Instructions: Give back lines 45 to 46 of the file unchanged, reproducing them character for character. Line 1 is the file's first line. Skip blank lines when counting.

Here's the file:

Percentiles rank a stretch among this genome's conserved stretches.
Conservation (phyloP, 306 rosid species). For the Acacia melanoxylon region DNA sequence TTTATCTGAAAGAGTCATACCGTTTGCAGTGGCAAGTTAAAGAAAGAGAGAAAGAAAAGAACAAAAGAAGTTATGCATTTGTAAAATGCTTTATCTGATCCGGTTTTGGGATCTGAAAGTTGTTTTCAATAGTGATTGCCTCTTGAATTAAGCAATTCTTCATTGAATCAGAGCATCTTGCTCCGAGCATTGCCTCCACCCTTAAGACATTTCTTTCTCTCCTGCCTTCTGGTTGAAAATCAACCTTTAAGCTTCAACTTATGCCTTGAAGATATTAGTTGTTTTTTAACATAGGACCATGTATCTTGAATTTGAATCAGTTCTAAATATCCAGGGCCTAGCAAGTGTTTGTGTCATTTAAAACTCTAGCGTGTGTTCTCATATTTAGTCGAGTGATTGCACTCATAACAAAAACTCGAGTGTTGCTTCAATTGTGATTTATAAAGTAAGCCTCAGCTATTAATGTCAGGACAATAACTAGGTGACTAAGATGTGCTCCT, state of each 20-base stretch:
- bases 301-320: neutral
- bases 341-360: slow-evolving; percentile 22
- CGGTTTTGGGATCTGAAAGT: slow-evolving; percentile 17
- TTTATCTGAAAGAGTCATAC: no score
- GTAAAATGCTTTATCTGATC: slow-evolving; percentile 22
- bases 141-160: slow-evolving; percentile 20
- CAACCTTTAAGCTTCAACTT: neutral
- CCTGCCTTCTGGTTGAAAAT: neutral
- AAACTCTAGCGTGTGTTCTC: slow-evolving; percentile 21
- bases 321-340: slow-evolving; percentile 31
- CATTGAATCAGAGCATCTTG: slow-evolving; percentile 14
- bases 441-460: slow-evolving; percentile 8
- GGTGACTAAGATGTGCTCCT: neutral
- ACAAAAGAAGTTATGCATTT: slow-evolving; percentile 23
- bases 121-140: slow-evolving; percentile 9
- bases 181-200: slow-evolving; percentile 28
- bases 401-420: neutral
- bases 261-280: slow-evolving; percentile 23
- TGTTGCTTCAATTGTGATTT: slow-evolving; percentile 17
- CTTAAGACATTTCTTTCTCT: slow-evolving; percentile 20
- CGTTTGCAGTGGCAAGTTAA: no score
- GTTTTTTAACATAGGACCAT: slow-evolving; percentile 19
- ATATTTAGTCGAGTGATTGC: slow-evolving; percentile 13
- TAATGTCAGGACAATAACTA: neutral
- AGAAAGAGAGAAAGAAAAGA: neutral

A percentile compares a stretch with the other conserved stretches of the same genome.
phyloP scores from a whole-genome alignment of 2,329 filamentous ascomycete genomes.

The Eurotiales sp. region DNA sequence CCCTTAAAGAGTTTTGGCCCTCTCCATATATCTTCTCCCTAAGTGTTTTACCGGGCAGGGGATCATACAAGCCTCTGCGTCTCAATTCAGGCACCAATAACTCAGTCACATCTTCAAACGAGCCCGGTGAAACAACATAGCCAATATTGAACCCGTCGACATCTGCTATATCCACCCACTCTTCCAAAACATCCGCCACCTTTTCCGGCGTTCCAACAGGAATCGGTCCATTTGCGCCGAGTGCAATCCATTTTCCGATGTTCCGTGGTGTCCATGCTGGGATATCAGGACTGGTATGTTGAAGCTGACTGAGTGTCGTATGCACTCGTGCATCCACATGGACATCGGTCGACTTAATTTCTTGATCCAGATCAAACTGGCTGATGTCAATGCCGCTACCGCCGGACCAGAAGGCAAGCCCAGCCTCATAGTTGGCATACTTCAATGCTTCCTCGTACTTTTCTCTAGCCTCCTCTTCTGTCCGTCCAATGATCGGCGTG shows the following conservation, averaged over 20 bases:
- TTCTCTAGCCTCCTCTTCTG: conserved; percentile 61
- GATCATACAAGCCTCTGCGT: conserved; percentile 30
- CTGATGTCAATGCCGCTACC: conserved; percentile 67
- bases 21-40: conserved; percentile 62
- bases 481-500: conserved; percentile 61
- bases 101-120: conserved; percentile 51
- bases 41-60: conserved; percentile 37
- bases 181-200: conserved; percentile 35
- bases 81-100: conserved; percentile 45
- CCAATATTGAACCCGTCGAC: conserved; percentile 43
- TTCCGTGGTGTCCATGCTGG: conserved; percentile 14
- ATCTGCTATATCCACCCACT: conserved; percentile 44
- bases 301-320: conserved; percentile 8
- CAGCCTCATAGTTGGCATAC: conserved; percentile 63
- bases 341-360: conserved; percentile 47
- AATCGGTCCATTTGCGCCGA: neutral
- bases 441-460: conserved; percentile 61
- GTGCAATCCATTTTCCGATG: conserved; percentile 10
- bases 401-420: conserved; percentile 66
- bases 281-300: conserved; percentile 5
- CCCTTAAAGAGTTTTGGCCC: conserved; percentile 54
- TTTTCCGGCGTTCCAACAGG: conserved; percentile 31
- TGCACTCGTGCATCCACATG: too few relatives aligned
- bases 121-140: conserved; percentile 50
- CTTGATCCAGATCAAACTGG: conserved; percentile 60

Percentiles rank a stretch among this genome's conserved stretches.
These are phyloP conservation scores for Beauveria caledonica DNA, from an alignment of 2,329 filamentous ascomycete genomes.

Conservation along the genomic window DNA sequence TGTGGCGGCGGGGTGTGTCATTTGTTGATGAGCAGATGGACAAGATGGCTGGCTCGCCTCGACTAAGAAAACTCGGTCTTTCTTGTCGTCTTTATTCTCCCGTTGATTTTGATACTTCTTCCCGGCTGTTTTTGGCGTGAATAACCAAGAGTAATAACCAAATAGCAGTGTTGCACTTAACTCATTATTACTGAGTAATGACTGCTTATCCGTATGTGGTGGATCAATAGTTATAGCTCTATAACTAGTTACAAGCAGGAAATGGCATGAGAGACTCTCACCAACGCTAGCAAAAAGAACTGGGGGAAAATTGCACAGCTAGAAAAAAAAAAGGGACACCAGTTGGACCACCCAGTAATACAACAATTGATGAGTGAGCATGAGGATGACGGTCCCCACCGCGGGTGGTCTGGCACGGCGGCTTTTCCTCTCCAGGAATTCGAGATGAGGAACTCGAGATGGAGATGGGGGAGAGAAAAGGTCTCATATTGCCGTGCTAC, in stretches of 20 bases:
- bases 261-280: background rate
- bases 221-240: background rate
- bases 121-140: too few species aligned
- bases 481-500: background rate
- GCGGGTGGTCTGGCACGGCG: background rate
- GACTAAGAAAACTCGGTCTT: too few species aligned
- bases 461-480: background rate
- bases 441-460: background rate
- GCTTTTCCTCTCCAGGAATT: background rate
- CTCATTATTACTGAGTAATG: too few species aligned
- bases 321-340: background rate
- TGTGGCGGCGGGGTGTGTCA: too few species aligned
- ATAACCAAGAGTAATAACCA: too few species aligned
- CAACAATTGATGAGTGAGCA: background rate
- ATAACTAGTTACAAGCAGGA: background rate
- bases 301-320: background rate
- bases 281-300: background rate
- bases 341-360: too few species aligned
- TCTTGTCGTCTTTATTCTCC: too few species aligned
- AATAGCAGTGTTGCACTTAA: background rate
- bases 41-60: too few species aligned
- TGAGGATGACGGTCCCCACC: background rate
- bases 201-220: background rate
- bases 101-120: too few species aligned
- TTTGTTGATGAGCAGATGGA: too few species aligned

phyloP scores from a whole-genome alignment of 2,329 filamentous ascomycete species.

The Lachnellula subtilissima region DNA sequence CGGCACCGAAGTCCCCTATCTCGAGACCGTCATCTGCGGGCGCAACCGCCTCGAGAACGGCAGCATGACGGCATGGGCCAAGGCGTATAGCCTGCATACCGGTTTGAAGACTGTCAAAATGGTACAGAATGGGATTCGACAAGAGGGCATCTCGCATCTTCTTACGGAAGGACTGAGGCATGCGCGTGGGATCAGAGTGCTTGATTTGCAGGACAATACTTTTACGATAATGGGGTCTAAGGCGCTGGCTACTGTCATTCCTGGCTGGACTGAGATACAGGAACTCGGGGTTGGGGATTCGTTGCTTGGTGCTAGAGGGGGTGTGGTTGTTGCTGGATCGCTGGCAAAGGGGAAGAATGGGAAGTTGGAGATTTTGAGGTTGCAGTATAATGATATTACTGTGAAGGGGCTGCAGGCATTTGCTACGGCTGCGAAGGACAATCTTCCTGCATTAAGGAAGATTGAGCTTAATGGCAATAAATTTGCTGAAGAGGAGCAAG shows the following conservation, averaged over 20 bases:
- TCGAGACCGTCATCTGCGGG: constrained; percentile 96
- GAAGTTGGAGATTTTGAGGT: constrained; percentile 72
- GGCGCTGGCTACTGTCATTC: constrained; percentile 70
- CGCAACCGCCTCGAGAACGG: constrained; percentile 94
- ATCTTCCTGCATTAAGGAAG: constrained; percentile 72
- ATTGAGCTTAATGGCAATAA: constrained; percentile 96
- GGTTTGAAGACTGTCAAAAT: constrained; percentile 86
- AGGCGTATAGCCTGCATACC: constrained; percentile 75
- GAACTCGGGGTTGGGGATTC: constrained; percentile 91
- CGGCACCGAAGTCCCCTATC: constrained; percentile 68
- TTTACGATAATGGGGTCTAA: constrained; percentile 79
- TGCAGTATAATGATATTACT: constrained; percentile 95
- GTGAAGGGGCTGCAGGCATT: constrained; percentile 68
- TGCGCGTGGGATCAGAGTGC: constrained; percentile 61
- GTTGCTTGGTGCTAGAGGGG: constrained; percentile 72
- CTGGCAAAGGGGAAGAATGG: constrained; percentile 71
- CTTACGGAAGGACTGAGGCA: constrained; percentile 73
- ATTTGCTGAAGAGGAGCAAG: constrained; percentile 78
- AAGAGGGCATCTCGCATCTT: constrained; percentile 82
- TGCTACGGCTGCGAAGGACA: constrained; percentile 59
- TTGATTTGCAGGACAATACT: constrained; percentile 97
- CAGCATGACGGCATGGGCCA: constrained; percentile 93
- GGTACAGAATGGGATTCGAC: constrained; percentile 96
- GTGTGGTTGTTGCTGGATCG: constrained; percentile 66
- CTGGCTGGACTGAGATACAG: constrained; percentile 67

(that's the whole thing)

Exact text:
- bases 341-360: conserved; percentile 47
- AATCGGTCCATTTGCGCCGA: neutral